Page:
Whitworth Theology Department Annual Newsletter 2018
Adam Neder (2004-present), Professor of Theology, Bruner-Welch Chair in Theology
My life this year has been full of many good things, including the unusual gift of working here at Whitworth. It has also been the worst year of my life. My beloved brother Josh died on Sept. 8. I am grateful that his life is "hidden with Christ in God" (Colossians 3:3), but his absence is a continual presence. I miss him terribly. Thankfully, I have been blessed with the most supportive family and friends imaginable, and the Whitworth community has been a constant source of light and life during this dark season. So too has our heavenly Father.
As you might imagine, the experience of losing Josh has been a continual source of reflection on the question of what it really means to have faith in God. Nothing that I have read this year has rung as true or helped me as much as the following passage from John Calvin’s commentary on Hebrews. I hope it will be a source of encouragement to you too.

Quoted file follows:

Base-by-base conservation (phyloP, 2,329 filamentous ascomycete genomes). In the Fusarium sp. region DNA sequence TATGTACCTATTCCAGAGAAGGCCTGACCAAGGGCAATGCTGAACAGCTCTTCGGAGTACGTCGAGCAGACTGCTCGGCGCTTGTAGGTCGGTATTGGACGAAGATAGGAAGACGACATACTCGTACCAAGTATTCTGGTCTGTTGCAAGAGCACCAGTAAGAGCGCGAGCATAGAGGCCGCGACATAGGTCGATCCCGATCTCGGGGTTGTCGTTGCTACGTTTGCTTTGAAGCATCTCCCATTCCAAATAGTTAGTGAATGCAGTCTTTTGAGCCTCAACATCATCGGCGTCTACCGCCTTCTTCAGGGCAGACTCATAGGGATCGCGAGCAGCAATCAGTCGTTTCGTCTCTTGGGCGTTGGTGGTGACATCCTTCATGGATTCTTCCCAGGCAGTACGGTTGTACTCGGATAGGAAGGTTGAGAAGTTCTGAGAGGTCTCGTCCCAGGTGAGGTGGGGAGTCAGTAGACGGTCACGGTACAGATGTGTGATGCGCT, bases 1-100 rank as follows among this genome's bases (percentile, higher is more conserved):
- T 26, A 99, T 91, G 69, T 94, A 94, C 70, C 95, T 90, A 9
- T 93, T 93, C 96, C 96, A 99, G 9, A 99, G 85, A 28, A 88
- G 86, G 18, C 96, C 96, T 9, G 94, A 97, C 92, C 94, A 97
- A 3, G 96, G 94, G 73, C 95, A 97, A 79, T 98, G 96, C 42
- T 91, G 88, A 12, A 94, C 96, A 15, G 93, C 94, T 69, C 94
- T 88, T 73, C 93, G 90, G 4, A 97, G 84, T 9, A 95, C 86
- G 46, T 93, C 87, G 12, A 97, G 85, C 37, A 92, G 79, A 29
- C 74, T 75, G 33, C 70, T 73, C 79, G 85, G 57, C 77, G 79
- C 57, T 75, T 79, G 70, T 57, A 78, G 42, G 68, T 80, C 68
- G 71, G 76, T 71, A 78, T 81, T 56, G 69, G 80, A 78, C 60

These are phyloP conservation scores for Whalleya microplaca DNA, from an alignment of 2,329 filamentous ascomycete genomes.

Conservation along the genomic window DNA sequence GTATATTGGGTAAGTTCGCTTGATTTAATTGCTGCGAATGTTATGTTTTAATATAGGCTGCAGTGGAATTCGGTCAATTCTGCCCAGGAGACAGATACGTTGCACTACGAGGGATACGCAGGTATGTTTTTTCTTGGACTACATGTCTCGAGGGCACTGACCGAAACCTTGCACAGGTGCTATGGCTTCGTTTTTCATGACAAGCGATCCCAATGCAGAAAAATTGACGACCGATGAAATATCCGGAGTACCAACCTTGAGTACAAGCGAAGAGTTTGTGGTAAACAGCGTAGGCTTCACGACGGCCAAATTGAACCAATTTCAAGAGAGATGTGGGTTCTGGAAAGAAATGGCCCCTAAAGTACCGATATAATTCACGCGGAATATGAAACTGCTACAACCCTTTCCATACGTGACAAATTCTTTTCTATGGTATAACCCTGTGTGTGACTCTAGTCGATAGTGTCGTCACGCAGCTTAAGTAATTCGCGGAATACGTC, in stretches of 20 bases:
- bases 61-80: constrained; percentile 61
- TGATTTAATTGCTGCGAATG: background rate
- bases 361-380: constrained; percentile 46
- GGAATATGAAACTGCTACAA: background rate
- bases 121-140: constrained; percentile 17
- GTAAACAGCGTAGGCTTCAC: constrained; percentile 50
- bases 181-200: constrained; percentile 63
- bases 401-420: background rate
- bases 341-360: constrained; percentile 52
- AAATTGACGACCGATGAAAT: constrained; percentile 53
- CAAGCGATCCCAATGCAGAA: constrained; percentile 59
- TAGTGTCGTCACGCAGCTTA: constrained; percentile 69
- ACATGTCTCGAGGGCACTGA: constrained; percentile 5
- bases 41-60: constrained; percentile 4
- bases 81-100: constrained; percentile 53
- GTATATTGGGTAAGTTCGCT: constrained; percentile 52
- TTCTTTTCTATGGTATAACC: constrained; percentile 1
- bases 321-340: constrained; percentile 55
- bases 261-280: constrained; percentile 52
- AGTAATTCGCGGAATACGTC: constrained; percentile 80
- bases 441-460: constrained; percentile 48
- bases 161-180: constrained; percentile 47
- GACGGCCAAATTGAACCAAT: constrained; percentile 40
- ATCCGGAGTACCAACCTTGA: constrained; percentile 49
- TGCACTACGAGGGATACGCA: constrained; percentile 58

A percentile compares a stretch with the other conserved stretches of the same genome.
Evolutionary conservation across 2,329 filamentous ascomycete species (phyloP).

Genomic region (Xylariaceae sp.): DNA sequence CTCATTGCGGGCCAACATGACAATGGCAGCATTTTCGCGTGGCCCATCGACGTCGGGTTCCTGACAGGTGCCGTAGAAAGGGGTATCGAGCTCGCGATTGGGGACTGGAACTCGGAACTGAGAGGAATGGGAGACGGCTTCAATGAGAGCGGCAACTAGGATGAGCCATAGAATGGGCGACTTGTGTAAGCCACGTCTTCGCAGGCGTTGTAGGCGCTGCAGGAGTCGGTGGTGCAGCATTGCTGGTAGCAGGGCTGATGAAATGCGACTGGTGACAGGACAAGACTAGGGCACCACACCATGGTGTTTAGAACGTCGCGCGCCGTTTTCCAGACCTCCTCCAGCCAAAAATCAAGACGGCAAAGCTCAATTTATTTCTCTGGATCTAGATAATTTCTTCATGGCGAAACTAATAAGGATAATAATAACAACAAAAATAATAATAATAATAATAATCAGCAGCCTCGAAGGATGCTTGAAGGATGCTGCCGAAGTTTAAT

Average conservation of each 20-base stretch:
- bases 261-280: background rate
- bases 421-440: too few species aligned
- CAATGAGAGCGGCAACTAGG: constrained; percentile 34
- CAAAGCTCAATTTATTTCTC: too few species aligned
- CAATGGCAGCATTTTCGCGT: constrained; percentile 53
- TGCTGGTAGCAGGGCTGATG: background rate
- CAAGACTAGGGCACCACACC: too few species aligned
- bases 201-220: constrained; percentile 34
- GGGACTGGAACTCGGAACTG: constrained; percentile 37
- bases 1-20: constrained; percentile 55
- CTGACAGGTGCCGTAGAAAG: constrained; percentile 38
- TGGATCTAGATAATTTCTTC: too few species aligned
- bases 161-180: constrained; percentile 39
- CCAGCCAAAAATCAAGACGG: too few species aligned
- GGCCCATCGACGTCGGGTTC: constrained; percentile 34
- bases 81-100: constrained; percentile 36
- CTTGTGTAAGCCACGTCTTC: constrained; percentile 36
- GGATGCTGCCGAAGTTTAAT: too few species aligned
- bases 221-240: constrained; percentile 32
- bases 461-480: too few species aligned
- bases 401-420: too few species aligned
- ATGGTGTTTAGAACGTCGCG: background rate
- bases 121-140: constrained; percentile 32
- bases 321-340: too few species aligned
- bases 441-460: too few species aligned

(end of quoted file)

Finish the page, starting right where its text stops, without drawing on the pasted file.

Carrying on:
"Grace has always the appearance of contradiction. The foundation is faith. For faith is the pillar and possession upon which we are able to plant our feet. But what, in fact, do we possess? Not things that are present, but what is set far distant under our feet – no more, what is beyond the comprehension of our spirit. Faith is therefore named the EVIDENCE OF THINGS NOT SEEN. But evidence means that things emerge into appearance, and is applicable only to what concerns our senses. In the realm of faith the two apparent opposites – evidence and things not seen – struggle with one another and are united. It is precisely the hidden things, inaccessible to sensible perception, that are displayed by the Spirit of God. He promises eternal life – to those who are dead. He speaks of the blessedness of resurrection – to those who are compassed about with corruption. He pronounces those in whom sin dwells – to be righteous. He calls those oppressed with ceaseless tribulation – blessed. He promises abundance of riches – to those abounding only in hunger and thirst. God cries out to us that he is coming quickly to our aid – and yet he seems deaf to every human cry for help. What, then, would be our fate, were we not powerful in hope, were we not hurrying though the darkness of the world along the road which is enlightened by the Spirit and by the Word of God?"